In other words, don’t put off improving business metrics in favor of optimizing your infrastructure, especially when you’re doing the small stuff. For example, when you’re deciding whether to improve your Salesforce instance operationally or help move a sales KPI like win rate or deal size, there should be an intentional balance between the two (and it should swing in favor of the business). Similarly, a newly hired data scientist or analyst should be able to find low-hanging-fruit optimizations to the business within a few weeks (if in a small or medium sized company). At the very least, hold yourself to a monthly cadence of trying to improve a business metric and force yourself to achieve a measurable improvement. Building a nice infrastructure isn’t enough. If all you’re doing is foundation work, you’ll never get out of foundation land.

How often your company follows your recommendations

Knowing a solution is only half the battle. Convincing people to use resources to implement your solution is another. As a data team, you are at the mercy of others to drive value to your organization. You can have the smartest, most innovative people on your team, and if they can’t convince others that their solutions will help the organization, they’re not effective.

Data teams must work cross-functionally to achieve success. That's sometimes easier said than done.

Figure 2. Effective data teams don’t just recommend solutions, they must work cross-functionally to ensure these positive changes are implemented. Otherwise even the best data insights can become lost in a world of inertia, bureaucracy, and ego.

This can sometimes be an uphill battle. Data teams are charged with finding broken things and fixing them — and it’s easy for this to appear antagonistic, especially to those who are used to systems working in a particular way.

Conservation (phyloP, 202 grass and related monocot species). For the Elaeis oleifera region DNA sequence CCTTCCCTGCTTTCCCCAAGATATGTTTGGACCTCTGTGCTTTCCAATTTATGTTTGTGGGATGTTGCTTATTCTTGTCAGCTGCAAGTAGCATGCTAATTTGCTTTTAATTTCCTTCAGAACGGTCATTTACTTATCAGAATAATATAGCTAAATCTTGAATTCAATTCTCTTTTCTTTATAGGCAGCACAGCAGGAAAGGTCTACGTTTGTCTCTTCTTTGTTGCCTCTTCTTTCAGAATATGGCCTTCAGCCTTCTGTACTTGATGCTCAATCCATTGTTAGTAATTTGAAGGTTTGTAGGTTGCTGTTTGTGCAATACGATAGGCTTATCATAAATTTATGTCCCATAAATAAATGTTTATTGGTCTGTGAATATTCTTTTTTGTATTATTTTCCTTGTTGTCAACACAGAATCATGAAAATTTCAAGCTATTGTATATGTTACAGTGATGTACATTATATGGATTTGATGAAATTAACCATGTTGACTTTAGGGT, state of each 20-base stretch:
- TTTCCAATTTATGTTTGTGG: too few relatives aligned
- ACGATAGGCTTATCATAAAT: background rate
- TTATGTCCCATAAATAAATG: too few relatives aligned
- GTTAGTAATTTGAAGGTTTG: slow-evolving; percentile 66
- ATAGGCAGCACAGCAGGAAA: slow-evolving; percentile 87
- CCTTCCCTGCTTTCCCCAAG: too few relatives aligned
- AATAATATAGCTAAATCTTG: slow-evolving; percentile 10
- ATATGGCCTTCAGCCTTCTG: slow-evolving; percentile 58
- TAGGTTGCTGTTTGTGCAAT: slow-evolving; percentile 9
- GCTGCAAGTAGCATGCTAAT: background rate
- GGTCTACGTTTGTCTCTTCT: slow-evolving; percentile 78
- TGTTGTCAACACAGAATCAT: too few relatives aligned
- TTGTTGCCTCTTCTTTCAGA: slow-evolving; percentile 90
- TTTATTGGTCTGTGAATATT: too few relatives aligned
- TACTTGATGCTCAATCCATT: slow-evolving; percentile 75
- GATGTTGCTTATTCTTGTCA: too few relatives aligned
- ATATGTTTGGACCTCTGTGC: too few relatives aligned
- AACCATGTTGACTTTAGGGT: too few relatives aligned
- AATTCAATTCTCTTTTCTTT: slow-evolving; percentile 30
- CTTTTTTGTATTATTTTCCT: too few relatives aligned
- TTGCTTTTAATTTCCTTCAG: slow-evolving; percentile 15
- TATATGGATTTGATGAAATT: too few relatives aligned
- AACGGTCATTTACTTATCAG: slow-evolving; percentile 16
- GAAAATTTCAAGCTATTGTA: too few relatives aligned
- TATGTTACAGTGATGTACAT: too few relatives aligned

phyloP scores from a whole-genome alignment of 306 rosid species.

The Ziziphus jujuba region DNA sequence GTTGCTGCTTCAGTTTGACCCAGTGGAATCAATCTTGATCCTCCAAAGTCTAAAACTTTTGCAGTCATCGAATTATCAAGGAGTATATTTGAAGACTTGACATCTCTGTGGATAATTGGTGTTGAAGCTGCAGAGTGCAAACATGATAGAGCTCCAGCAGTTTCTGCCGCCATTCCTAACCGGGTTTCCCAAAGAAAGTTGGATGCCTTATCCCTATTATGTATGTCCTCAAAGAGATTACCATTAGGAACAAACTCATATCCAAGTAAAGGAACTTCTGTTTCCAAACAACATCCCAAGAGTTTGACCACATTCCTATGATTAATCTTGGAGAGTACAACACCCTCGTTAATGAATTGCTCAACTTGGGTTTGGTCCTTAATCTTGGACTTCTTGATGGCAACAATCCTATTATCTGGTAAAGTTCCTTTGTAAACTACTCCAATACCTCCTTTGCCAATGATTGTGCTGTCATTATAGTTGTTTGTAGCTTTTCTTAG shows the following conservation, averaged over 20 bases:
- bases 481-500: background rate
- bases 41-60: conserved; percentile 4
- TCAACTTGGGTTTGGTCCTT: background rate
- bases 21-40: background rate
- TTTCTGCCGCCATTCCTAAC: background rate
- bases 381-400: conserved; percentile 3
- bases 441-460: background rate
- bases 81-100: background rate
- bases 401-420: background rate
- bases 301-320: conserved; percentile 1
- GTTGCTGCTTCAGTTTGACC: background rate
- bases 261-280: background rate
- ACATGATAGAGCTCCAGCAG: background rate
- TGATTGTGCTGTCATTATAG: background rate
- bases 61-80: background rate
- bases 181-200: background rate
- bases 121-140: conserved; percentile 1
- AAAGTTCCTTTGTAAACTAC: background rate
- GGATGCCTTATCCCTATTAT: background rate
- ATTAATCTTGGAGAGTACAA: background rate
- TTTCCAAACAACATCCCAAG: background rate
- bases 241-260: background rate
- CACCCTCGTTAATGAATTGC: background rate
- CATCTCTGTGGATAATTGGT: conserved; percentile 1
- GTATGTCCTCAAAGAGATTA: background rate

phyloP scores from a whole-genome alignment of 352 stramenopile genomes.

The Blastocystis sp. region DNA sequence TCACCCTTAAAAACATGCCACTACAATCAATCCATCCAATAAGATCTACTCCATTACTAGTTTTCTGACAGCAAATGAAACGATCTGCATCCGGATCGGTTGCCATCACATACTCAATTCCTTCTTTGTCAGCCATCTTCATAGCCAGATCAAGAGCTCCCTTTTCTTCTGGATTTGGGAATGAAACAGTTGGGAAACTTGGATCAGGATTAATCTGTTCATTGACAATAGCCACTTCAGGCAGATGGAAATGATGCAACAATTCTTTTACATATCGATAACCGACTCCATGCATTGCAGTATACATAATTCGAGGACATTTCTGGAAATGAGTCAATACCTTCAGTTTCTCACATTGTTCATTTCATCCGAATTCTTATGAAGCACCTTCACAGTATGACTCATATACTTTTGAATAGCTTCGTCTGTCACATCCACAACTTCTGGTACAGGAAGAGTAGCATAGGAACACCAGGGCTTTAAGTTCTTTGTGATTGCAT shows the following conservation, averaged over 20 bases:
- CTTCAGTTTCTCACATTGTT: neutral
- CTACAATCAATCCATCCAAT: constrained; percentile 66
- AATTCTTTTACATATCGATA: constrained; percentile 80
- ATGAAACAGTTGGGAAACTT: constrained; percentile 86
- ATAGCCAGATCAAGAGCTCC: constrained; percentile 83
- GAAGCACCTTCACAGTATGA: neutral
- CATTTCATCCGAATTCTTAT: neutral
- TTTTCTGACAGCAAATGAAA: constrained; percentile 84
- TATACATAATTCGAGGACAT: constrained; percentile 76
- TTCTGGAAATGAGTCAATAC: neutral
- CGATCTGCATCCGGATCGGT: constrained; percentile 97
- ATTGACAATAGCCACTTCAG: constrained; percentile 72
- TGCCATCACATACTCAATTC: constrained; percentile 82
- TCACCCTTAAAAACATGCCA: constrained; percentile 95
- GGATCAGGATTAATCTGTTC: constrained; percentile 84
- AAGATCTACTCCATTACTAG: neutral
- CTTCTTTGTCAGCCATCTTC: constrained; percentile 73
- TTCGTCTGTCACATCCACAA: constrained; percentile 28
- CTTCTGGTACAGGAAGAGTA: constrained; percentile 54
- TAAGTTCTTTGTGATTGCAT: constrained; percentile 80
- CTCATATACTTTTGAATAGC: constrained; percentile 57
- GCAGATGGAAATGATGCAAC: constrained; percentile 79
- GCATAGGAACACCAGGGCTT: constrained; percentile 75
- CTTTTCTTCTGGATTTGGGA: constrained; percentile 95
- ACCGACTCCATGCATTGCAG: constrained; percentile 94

Additionally, some data teams may be dealing with a conflicted cultural attitude toward data — some leaders want to keep their head in the sand and resist the insights gleaned from quantitative sources. But at the end of the day, you can’t argue with results. In these challenging situations, find some insights that can move the needle without much lift from other teams. When you find business problems and solve them, others will like you and respect your recommendations. Remember: most businesses succeed despite themselves. It should be relatively easy to find problems, then parse through the data and make a difference.

The rate your data team has grown

If you’re part of a data team in a fast growing company, you’re likely not going to get laid off even if you’re not producing value. But if you’re the first data hire, and you think you need three to four more people, you’ll need to justify your value. If the company finds that your team is driving value to the business, it will continue to invest in resources to support you. Therefore, team growth rate is a key indicator determine your effectiveness.

Not all data teams look alike — many companies are taking the lower-risk, lower-reward approach by embedding data professionals within different functions. This structure isn’t optimal long term, but the upside is it’s often easier to tie results into organizational metrics. If this approach is successful, as companies grow, they’ll often centralize the data resource. This evolution of the team, although not an increase in size, can also be seen as a huge investment in your team.

All in all, data teams and analytics programs have come a long way in the last few decades. But there’s still more to do prove their worth. Regardless of how you measure the effectiveness of your data team, it’s key to show business results, build relationships cross-functionally, and educate others about the potential value of data.

Ravi Parikh